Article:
Many people in the world, myself included, woke up this morning and went to a church service celebrating something called Ash Wednesday.
For those who aren't familiar with what Ash Wednesday is all about, it's the first day of lent when we Christians lean into the verse from Genesis, "by the sweat of your face you shall eat bread until you return to the ground, because from it you were taken; for you are dust and to dust you shall return." This verse reminds us of the curse that is on all creation and specifically humanity. The curse is physical and spiritual death that our ancestors willingly stepped into when choosing to align themselves with darkness so they could grasp immortality and autonomy for themselves instead of aligning themselves with God and his ordered perfect plan for us to attain those things. Humanity bypassed goodness and light for instant gratification, which ultimately brought death to us all.
But that's not the end of the story.
From the same breath that God proclaimed this curse, he also prophesied that there would one day come a man who would destroy the darkness and its grip on us, reversing death and crushing its reign of terror. Ash Wednesday is sitting in this moment of realization that we are dust creatures. We are finite. Our bodies will one day cease to function and will, by either cremation or corrosion, become dust. Pausing in this moment, we realize that we need help. We cannot do this thing on our own. Life is overwhelming and many times we find ourselves being crushed by the very curse that our ancestors ushered into existence long ago. In this moment of darkness, we look to the coming season of Lent.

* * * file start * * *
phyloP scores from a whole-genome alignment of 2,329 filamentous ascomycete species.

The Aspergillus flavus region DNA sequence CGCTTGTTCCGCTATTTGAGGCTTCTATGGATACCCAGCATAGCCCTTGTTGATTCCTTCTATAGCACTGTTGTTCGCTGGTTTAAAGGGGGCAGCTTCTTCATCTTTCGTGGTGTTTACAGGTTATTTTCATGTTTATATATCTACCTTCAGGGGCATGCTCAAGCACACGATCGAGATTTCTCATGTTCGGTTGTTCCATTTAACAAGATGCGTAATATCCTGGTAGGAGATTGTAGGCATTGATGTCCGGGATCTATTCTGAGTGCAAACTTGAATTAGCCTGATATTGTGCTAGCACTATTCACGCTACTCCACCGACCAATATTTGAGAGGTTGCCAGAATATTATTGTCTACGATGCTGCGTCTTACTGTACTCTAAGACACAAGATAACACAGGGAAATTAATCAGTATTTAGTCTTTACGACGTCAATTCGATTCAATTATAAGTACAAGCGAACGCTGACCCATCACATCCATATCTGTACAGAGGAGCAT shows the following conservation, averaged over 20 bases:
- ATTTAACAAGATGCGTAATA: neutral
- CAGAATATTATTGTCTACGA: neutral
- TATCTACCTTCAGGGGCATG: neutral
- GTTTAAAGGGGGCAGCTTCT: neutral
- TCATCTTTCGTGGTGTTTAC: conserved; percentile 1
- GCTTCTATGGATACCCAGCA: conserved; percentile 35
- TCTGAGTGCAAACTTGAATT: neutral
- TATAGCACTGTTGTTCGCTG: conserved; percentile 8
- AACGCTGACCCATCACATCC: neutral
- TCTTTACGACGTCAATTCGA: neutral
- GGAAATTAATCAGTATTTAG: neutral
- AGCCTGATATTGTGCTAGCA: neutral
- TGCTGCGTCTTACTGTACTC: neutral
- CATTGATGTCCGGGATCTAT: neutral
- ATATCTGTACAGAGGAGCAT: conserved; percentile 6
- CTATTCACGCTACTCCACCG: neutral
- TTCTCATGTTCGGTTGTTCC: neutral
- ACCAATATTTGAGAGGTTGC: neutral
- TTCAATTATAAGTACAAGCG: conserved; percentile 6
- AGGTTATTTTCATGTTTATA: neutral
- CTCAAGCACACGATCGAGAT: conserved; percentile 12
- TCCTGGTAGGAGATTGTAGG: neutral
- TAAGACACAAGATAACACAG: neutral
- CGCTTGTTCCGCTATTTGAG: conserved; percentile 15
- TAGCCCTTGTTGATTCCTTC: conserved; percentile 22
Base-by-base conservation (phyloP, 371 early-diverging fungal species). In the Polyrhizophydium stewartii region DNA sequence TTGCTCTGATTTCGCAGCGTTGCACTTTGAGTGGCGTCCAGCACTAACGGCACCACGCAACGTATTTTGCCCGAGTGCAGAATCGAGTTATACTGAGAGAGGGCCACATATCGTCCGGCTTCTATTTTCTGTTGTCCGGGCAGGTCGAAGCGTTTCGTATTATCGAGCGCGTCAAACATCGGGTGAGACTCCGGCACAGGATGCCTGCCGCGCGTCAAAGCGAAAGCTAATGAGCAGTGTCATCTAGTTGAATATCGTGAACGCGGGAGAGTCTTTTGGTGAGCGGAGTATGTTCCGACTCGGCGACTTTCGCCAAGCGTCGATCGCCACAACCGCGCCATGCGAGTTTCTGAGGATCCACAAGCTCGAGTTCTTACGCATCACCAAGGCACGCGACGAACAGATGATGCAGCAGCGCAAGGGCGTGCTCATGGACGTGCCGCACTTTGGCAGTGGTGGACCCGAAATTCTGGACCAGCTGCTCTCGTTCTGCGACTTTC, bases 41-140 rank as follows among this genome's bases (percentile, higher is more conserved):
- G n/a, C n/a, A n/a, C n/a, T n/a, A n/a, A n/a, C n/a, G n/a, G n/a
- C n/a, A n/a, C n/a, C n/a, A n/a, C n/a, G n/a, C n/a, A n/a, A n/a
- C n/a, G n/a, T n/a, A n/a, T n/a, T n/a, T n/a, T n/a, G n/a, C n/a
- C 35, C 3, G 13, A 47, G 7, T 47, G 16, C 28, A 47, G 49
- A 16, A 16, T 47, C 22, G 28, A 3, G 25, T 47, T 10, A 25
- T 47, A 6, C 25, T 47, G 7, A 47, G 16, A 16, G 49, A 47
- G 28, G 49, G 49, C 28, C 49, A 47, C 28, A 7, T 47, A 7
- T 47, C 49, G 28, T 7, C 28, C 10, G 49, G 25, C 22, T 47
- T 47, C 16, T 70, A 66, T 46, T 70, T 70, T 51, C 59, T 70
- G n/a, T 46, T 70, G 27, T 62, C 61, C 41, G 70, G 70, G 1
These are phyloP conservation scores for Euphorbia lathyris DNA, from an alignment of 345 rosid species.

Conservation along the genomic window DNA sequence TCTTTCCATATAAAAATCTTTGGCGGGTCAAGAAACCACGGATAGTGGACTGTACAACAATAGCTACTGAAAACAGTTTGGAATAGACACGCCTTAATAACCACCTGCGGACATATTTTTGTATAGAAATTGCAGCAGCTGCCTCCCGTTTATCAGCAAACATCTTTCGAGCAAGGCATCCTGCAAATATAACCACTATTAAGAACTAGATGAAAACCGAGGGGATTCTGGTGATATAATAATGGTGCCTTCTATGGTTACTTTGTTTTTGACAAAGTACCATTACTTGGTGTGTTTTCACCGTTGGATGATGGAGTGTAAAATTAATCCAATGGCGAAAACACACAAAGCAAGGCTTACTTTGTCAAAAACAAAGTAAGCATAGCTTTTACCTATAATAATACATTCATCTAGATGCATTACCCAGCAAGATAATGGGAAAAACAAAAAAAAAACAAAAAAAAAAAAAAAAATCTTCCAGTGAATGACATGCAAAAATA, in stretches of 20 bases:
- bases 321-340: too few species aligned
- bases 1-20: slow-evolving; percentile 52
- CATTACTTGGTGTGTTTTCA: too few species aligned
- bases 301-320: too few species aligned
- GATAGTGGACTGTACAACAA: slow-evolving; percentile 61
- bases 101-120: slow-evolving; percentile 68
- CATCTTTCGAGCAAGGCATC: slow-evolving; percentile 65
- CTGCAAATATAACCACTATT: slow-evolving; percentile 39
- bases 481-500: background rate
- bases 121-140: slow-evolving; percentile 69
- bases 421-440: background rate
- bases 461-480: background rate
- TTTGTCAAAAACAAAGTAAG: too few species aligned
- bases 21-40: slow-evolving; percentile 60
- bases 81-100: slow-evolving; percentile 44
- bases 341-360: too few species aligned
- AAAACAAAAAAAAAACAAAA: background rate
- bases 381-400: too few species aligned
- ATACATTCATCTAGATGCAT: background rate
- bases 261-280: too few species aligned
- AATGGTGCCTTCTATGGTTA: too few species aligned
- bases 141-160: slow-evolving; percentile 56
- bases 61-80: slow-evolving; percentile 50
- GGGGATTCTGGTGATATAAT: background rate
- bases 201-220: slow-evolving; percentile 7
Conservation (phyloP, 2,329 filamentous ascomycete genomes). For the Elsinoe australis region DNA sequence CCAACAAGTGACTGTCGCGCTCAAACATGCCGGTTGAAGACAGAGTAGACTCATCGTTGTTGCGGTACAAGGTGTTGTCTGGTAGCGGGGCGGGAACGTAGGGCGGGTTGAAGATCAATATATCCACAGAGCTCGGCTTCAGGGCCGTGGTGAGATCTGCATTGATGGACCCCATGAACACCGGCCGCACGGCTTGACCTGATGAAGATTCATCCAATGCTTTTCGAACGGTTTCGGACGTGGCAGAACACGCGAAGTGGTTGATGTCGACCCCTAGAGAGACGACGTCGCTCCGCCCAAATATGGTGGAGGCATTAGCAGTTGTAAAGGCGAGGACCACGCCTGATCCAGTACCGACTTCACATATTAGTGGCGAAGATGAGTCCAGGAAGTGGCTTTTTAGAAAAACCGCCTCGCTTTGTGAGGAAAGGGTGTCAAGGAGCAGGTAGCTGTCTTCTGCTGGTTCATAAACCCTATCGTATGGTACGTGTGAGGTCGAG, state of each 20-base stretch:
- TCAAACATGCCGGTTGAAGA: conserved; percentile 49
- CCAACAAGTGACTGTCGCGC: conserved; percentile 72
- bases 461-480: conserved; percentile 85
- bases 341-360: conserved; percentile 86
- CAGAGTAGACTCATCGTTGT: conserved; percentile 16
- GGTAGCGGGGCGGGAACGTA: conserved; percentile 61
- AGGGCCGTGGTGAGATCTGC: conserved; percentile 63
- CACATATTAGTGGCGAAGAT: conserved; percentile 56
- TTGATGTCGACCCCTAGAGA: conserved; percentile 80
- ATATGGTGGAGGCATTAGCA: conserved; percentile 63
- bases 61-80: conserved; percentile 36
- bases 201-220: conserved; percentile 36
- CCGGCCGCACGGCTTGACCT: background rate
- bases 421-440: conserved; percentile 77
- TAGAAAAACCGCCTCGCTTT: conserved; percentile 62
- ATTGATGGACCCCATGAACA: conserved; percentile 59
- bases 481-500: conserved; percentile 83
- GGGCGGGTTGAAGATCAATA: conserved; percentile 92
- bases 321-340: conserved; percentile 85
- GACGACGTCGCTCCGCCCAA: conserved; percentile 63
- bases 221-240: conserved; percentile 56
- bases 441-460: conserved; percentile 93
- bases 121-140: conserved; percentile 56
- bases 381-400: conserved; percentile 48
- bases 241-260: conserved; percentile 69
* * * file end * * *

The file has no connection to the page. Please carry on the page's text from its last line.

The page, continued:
Lent lasts 40 days which reminds us of the 40 days in the wilderness where Jesus' ministry began. Many times we tend to gloss over this section to get to the good stuff; the miracles, the sermon on the mount, etc. But Ash Wednesday and Lent beg us to linger here and remember that Jesus did what humans couldn't. Instead of doing what the first humans did and seizing autonomy for himself when the satan tempted him (just as he tempted the first humans) Jesus decided that he would remain true to God. Instead of doing what Israel did in their 40 days in the wilderness and refusing to face the Canaanites/trust in God to bring them into the promised land and ending up in the wilderness for 40 years, Jesus decided to trust God and face the fear of the journey ahead, thus fulfilling what they could not. When we look at Lent, we see the spiritual struggle that plagues our everyday lives. One that we are not equipt to handle, but one that Jesus crushed on our behalf.
So as we enter into Lent, let's remember that Jesus, who came to earth to undo the curse put on humanity and then ultimately become the sacrifice to end all sacrifices on our behalf, ransoming us from the enemy and atoning the ancient decision of our ancestors that has plagued us all, then conquering death physically and spiritually. Let's remember that Jesus is our hope and it is He who makes us more than dust.